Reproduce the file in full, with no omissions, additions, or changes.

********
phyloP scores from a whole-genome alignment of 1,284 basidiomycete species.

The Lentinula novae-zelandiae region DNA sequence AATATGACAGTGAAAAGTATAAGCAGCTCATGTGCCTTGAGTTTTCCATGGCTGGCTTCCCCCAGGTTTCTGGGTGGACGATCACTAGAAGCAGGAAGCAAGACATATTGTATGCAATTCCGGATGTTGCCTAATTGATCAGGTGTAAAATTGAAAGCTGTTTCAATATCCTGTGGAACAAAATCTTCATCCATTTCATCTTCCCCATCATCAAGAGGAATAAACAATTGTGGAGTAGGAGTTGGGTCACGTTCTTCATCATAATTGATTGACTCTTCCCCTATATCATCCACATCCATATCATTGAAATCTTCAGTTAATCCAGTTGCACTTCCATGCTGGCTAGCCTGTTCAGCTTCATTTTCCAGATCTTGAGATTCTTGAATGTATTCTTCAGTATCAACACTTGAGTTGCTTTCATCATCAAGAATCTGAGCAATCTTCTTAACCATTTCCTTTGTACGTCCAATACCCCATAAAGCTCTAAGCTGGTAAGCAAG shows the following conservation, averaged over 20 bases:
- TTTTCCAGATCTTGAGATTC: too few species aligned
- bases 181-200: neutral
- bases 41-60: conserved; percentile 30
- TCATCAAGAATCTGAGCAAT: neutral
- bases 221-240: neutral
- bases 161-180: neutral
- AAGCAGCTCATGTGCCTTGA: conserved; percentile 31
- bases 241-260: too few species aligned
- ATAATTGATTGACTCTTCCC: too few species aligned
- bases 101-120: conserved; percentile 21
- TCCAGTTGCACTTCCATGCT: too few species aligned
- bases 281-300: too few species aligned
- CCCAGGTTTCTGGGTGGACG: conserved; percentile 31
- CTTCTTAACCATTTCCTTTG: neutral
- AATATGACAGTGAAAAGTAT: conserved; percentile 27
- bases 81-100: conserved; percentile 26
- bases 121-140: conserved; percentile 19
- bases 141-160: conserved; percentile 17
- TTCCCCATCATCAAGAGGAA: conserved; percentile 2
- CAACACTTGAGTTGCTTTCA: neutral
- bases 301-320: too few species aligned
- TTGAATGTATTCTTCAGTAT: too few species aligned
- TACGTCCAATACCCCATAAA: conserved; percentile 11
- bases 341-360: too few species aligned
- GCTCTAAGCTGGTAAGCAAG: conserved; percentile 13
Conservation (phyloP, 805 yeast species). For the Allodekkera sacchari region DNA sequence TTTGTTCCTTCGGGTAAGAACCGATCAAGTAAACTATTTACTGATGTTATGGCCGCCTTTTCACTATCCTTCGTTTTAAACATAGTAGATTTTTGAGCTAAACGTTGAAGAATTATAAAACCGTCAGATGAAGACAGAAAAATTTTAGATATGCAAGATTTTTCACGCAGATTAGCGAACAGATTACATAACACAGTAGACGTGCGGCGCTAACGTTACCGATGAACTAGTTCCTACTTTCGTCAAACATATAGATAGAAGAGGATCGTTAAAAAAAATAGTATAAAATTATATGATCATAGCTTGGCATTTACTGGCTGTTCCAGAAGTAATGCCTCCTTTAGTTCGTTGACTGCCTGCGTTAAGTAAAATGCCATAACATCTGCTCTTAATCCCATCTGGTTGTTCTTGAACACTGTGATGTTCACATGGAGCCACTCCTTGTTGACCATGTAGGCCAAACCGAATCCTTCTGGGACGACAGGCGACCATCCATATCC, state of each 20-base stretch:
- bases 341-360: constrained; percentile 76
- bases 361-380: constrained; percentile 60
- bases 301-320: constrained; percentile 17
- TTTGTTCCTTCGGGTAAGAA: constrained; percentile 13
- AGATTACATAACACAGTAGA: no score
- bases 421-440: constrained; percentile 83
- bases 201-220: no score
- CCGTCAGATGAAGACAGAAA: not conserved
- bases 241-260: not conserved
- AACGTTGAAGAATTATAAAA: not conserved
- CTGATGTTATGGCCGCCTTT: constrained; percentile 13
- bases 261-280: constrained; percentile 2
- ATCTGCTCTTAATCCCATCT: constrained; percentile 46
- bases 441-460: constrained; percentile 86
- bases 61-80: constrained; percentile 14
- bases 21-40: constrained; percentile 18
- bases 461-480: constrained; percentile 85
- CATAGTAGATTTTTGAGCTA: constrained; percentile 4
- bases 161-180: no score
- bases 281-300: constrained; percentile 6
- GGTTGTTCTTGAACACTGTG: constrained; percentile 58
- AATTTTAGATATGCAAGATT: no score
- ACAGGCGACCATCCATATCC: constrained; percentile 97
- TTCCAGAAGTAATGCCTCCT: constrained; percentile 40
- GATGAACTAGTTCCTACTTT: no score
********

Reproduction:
phyloP scores from a whole-genome alignment of 1,284 basidiomycete species.

The Lentinula novae-zelandiae region DNA sequence AATATGACAGTGAAAAGTATAAGCAGCTCATGTGCCTTGAGTTTTCCATGGCTGGCTTCCCCCAGGTTTCTGGGTGGACGATCACTAGAAGCAGGAAGCAAGACATATTGTATGCAATTCCGGATGTTGCCTAATTGATCAGGTGTAAAATTGAAAGCTGTTTCAATATCCTGTGGAACAAAATCTTCATCCATTTCATCTTCCCCATCATCAAGAGGAATAAACAATTGTGGAGTAGGAGTTGGGTCACGTTCTTCATCATAATTGATTGACTCTTCCCCTATATCATCCACATCCATATCATTGAAATCTTCAGTTAATCCAGTTGCACTTCCATGCTGGCTAGCCTGTTCAGCTTCATTTTCCAGATCTTGAGATTCTTGAATGTATTCTTCAGTATCAACACTTGAGTTGCTTTCATCATCAAGAATCTGAGCAATCTTCTTAACCATTTCCTTTGTACGTCCAATACCCCATAAAGCTCTAAGCTGGTAAGCAAG shows the following conservation, averaged over 20 bases:
- TTTTCCAGATCTTGAGATTC: too few species aligned
- bases 181-200: neutral
- bases 41-60: conserved; percentile 30
- TCATCAAGAATCTGAGCAAT: neutral
- bases 221-240: neutral
- bases 161-180: neutral
- AAGCAGCTCATGTGCCTTGA: conserved; percentile 31
- bases 241-260: too few species aligned
- ATAATTGATTGACTCTTCCC: too few species aligned
- bases 101-120: conserved; percentile 21
- TCCAGTTGCACTTCCATGCT: too few species aligned
- bases 281-300: too few species aligned
- CCCAGGTTTCTGGGTGGACG: conserved; percentile 31
- CTTCTTAACCATTTCCTTTG: neutral
- AATATGACAGTGAAAAGTAT: conserved; percentile 27
- bases 81-100: conserved; percentile 26
- bases 121-140: conserved; percentile 19
- bases 141-160: conserved; percentile 17
- TTCCCCATCATCAAGAGGAA: conserved; percentile 2
- CAACACTTGAGTTGCTTTCA: neutral
- bases 301-320: too few species aligned
- TTGAATGTATTCTTCAGTAT: too few species aligned
- TACGTCCAATACCCCATAAA: conserved; percentile 11
- bases 341-360: too few species aligned
- GCTCTAAGCTGGTAAGCAAG: conserved; percentile 13
Conservation (phyloP, 805 yeast species). For the Allodekkera sacchari region DNA sequence TTTGTTCCTTCGGGTAAGAACCGATCAAGTAAACTATTTACTGATGTTATGGCCGCCTTTTCACTATCCTTCGTTTTAAACATAGTAGATTTTTGAGCTAAACGTTGAAGAATTATAAAACCGTCAGATGAAGACAGAAAAATTTTAGATATGCAAGATTTTTCACGCAGATTAGCGAACAGATTACATAACACAGTAGACGTGCGGCGCTAACGTTACCGATGAACTAGTTCCTACTTTCGTCAAACATATAGATAGAAGAGGATCGTTAAAAAAAATAGTATAAAATTATATGATCATAGCTTGGCATTTACTGGCTGTTCCAGAAGTAATGCCTCCTTTAGTTCGTTGACTGCCTGCGTTAAGTAAAATGCCATAACATCTGCTCTTAATCCCATCTGGTTGTTCTTGAACACTGTGATGTTCACATGGAGCCACTCCTTGTTGACCATGTAGGCCAAACCGAATCCTTCTGGGACGACAGGCGACCATCCATATCC, state of each 20-base stretch:
- bases 341-360: constrained; percentile 76
- bases 361-380: constrained; percentile 60
- bases 301-320: constrained; percentile 17
- TTTGTTCCTTCGGGTAAGAA: constrained; percentile 13
- AGATTACATAACACAGTAGA: no score
- bases 421-440: constrained; percentile 83
- bases 201-220: no score
- CCGTCAGATGAAGACAGAAA: not conserved
- bases 241-260: not conserved
- AACGTTGAAGAATTATAAAA: not conserved
- CTGATGTTATGGCCGCCTTT: constrained; percentile 13
- bases 261-280: constrained; percentile 2
- ATCTGCTCTTAATCCCATCT: constrained; percentile 46
- bases 441-460: constrained; percentile 86
- bases 61-80: constrained; percentile 14
- bases 21-40: constrained; percentile 18
- bases 461-480: constrained; percentile 85
- CATAGTAGATTTTTGAGCTA: constrained; percentile 4
- bases 161-180: no score
- bases 281-300: constrained; percentile 6
- GGTTGTTCTTGAACACTGTG: constrained; percentile 58
- AATTTTAGATATGCAAGATT: no score
- ACAGGCGACCATCCATATCC: constrained; percentile 97
- TTCCAGAAGTAATGCCTCCT: constrained; percentile 40
- GATGAACTAGTTCCTACTTT: no score